A few years ago, Congressman Bobby Rush hosted a panel, “The Black Church in the 21st Century: Victorious, Vigilant, Viable?” at a Congressional Black Caucus function during which he asked faith leaders what had changed in the relationship between the Black Church (as an institution) and America’s political and social arenas. The panel assembled noted that Dr. Martin Luther King Jr. and most grass-roots and college organizations leading the charge for human rights maintained firm anchoring in the church. They also steadfastly pointed to theologian and professor Howard Thurman as pivotal in the philosophy of nonviolence that shaped modern civil rights movements.
Born in 1899, Thurman was 30 years older than King, and through instruction and sermons he held at both Howard and Boston University, influenced intellectually and spiritually an entire generation of human rights organizers. King was among them. King is reported to have carried his own well-worn copy of Thurman’s celebrated work, Jesus and the Disinherited, in his pocket during the 381-day Montgomery bus boycott.
In many ways, the question of spiritual viability amid racial crisis, went to the heart of King’s ripeness to do right, and Thurman’s sermon series Jesus and the Disinherited. Each spoke of fear and a spiritual element to overcome it.
Thurman wrote, “You must abandon your fear of each other and fear only God. You must not indulge in any deception and dishonesty, even to save your lives…”
Parallels could easily be drawn between Thurman’s words and Rush’s discussion on the church as a sustainer – a sort of power source from which fear was drained and faith invigorated.
“I’ve been both a [Black] Panther and a preacher and this is the only institution in the land that we still have that is authentically ours and that is still powerful,” Rush said. “It was the Church as an institution, and our faith in the Church, as its body, that helped us face down the inhumanity that characterized our citizenship.”
But with God and the Church removed from public spaces, including schools, many churchgoers have disconnected from the church in ways that make facing fears of violence, corruption, and the traps of being among the disinherited, feel impossible to surmount. The fear of being harmed, too, becomes all-encompassing, threatening the liberty of the disinherited.
Thurman wrote, “Even within the disinherited group itself artificial and exaggerated emphasis upon not being killed tends to cheapen life. That is to say, the fact that the lives of the disinherited are lightly held by the dominant group tends to create the same attitude among them toward each other.”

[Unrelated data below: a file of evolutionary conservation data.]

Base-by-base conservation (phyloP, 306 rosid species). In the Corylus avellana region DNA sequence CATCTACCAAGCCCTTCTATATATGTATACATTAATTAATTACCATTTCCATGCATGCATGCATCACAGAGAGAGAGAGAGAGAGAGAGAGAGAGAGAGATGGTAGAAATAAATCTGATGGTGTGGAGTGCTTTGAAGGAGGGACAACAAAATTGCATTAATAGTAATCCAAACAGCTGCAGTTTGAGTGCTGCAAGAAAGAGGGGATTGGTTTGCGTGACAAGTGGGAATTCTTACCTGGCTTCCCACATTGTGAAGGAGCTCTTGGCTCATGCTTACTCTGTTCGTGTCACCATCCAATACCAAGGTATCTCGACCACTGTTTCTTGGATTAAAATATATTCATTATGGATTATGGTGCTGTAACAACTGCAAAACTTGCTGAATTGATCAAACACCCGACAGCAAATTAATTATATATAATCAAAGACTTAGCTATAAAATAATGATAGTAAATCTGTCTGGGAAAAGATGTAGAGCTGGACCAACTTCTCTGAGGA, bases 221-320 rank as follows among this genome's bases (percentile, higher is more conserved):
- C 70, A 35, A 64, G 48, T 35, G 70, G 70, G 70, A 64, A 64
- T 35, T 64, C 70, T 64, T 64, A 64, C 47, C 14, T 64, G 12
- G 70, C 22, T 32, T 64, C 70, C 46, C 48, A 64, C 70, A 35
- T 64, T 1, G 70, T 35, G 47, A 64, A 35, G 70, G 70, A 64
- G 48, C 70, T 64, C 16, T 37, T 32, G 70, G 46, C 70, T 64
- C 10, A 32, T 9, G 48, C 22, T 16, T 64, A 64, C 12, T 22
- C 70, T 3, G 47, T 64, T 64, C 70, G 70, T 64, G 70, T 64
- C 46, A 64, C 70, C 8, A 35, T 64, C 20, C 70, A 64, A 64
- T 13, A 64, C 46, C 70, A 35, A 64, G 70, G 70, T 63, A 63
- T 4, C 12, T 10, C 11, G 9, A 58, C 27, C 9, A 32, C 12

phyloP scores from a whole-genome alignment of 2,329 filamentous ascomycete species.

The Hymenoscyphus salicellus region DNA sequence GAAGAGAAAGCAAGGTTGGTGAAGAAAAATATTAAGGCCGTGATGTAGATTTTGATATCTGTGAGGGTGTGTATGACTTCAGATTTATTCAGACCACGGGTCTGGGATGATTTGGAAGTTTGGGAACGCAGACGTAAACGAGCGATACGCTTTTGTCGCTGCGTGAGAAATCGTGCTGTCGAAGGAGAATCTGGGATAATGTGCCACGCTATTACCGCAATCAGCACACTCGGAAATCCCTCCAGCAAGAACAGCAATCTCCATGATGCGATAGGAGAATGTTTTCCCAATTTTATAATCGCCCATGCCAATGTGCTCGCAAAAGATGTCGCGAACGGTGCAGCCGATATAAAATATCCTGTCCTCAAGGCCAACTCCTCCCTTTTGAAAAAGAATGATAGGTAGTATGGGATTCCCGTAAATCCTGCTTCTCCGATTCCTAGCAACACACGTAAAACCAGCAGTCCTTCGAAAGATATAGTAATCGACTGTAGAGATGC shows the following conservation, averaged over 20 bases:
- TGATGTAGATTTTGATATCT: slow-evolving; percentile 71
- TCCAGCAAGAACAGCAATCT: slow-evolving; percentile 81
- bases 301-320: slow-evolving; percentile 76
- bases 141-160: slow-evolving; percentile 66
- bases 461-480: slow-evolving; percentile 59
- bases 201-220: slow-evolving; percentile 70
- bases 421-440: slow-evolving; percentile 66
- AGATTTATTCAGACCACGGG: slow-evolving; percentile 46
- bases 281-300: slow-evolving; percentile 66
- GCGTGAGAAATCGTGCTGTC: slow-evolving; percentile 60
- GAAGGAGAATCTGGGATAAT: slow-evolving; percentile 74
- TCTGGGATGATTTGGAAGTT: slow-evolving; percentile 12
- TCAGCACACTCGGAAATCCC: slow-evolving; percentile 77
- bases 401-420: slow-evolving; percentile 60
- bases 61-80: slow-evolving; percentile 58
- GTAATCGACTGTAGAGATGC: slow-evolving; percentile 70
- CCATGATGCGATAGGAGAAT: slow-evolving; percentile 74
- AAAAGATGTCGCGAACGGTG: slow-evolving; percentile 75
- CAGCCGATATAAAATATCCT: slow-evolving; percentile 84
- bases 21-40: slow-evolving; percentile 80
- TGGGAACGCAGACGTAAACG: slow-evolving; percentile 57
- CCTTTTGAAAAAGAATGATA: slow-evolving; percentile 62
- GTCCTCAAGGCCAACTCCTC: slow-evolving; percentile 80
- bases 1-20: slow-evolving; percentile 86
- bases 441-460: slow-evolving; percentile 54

Thurman, ironically, spoke of random acts of violence against Blacks as well as police brutality in his work, Jesus and the Disinherited, written more than 60 years ago. He placed fear and hatred as the core emotions behind such violence. But according to Thurman, Christian leaders had been most silent on issues of violence, which then, like now, helped inculcate terroristic acts against Blacks within a culture that despised their presence in the first place.
“Christianity has been almost sentimental in its effort to deal with hatred in human life. It has sought to get rid of hatred by preachments, my moralizing, by platitudinous judgments. It has hesitated to analyze the basis of hatred and to evaluate it in terms of its possible significance in the lives of the people possessed by it. This reluctance to examine hatred has taken on the character of superstition…There is a conspiracy of silence about hatred, its function and its meaning,” he wrote.
Even international religious leaders like Pope Francis have suggested that Dr. King’s push for civility and Christ-like kindness must inform both the fight for equality and the leaders tasked with securing it.
“To use a telling phrase of the Reverend Martin Luther King, we can say that we have defaulted on a promissory note and now is the time to honor it. We know by faith that “the Creator does not abandon us; he never forsakes his loving plan or repents of having created us. Humanity still has the ability to work together in building our common home,” Pope Francis said during a visit to the U.S.
For American University student Graca Mbuti, 23, reconciling King’s nonviolence philosophy with her faith and the challenges of racial intolerance running through the nation, seems overwhelming.
“God’s way is not our way and when you are suffering at the hands of unscrupulous leaders — people who close public housing and schools, displace the poor and working class, and cut our access to well-being, you want God to step in right away and do something,” said Mbuti, who immigrated from Harare, Zimbabwe, 15 years ago. A theology student, she is familiar with Thurman’s visionary theology as well. “I have seen plenty of suffering at the hands of evil men in high places, but there is no higher authority than God. That is one thing that I wholeheartedly embrace in Thurman’s work, the idea that because I am in God’s work, I need not fear man’s scorn.”
Far from being the lament of the weak or powerless, Thurman’s and King’s philosophies of power in nonviolence among the dispossessed lead Indian activist Mahatma Gandhi to confide in Thurman years ago that “it may be through the Negroes that the unadulterated message of nonviolence will be delivered to the world.”